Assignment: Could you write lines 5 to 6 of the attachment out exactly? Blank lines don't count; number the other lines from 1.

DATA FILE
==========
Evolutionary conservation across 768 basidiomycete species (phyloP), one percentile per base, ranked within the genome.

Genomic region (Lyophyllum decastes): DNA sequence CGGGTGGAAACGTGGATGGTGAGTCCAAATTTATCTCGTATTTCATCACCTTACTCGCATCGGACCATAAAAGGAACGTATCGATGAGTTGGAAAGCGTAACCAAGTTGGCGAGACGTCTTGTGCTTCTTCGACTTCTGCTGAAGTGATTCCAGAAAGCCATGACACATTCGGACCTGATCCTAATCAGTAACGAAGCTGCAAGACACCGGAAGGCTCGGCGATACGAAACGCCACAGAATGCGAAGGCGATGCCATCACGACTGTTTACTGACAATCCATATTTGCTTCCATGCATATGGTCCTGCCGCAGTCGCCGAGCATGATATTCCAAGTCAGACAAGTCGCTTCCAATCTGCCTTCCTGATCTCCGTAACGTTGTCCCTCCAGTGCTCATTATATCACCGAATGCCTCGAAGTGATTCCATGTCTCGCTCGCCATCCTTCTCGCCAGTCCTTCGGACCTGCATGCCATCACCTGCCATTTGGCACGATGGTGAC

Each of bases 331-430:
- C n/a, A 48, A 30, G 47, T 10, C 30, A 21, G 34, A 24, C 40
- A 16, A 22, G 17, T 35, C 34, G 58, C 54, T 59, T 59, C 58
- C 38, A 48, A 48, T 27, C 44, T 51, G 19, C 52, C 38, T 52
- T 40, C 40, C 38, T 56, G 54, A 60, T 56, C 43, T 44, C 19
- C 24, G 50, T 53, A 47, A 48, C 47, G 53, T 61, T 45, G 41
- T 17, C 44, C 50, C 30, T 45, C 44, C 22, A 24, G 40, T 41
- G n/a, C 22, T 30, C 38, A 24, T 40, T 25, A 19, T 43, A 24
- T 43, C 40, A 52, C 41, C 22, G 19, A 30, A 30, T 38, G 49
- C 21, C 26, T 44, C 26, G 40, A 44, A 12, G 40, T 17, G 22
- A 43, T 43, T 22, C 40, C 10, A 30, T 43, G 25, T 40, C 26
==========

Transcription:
- A 16, A 22, G 17, T 35, C 34, G 58, C 54, T 59, T 59, C 58
- C 38, A 48, A 48, T 27, C 44, T 51, G 19, C 52, C 38, T 52